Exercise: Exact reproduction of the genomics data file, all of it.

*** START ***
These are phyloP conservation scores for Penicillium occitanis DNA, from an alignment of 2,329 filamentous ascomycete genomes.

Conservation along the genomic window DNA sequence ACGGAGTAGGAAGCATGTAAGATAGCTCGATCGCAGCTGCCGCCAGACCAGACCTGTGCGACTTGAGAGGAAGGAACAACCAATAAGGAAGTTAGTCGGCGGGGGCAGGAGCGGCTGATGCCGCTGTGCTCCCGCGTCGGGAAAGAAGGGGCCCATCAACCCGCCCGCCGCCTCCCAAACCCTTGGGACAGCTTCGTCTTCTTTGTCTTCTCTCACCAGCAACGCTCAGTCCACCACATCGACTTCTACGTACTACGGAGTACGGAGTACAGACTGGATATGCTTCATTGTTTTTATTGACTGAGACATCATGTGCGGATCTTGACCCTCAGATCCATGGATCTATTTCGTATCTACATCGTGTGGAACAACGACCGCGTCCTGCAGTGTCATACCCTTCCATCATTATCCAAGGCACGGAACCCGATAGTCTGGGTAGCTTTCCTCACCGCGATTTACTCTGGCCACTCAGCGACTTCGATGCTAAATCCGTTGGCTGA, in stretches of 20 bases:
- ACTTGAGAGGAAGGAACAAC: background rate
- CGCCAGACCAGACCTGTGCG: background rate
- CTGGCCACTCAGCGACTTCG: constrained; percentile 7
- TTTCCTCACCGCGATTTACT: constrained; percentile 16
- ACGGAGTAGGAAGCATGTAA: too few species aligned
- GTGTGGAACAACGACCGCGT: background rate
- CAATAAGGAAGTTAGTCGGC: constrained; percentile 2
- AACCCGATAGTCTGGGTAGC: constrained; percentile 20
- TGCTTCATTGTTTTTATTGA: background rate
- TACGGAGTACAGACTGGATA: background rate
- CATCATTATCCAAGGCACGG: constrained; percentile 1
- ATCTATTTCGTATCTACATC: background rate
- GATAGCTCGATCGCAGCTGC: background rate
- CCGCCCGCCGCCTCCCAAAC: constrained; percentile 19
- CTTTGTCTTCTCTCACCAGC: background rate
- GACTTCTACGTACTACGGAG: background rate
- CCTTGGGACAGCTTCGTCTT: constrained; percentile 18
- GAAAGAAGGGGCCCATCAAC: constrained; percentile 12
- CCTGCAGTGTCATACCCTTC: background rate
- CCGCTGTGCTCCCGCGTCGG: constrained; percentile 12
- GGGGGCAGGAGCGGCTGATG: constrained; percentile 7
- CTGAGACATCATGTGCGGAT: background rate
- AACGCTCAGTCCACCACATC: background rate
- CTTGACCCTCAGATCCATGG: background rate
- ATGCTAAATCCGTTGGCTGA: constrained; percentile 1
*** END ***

These are phyloP conservation scores for Penicillium occitanis DNA, from an alignment of 2,329 filamentous ascomycete genomes.

Conservation along the genomic window DNA sequence ACGGAGTAGGAAGCATGTAAGATAGCTCGATCGCAGCTGCCGCCAGACCAGACCTGTGCGACTTGAGAGGAAGGAACAACCAATAAGGAAGTTAGTCGGCGGGGGCAGGAGCGGCTGATGCCGCTGTGCTCCCGCGTCGGGAAAGAAGGGGCCCATCAACCCGCCCGCCGCCTCCCAAACCCTTGGGACAGCTTCGTCTTCTTTGTCTTCTCTCACCAGCAACGCTCAGTCCACCACATCGACTTCTACGTACTACGGAGTACGGAGTACAGACTGGATATGCTTCATTGTTTTTATTGACTGAGACATCATGTGCGGATCTTGACCCTCAGATCCATGGATCTATTTCGTATCTACATCGTGTGGAACAACGACCGCGTCCTGCAGTGTCATACCCTTCCATCATTATCCAAGGCACGGAACCCGATAGTCTGGGTAGCTTTCCTCACCGCGATTTACTCTGGCCACTCAGCGACTTCGATGCTAAATCCGTTGGCTGA, in stretches of 20 bases:
- ACTTGAGAGGAAGGAACAAC: background rate
- CGCCAGACCAGACCTGTGCG: background rate
- CTGGCCACTCAGCGACTTCG: constrained; percentile 7
- TTTCCTCACCGCGATTTACT: constrained; percentile 16
- ACGGAGTAGGAAGCATGTAA: too few species aligned
- GTGTGGAACAACGACCGCGT: background rate
- CAATAAGGAAGTTAGTCGGC: constrained; percentile 2
- AACCCGATAGTCTGGGTAGC: constrained; percentile 20
- TGCTTCATTGTTTTTATTGA: background rate
- TACGGAGTACAGACTGGATA: background rate
- CATCATTATCCAAGGCACGG: constrained; percentile 1
- ATCTATTTCGTATCTACATC: background rate
- GATAGCTCGATCGCAGCTGC: background rate
- CCGCCCGCCGCCTCCCAAAC: constrained; percentile 19
- CTTTGTCTTCTCTCACCAGC: background rate
- GACTTCTACGTACTACGGAG: background rate
- CCTTGGGACAGCTTCGTCTT: constrained; percentile 18
- GAAAGAAGGGGCCCATCAAC: constrained; percentile 12
- CCTGCAGTGTCATACCCTTC: background rate
- CCGCTGTGCTCCCGCGTCGG: constrained; percentile 12
- GGGGGCAGGAGCGGCTGATG: constrained; percentile 7
- CTGAGACATCATGTGCGGAT: background rate
- AACGCTCAGTCCACCACATC: background rate
- CTTGACCCTCAGATCCATGG: background rate
- ATGCTAAATCCGTTGGCTGA: constrained; percentile 1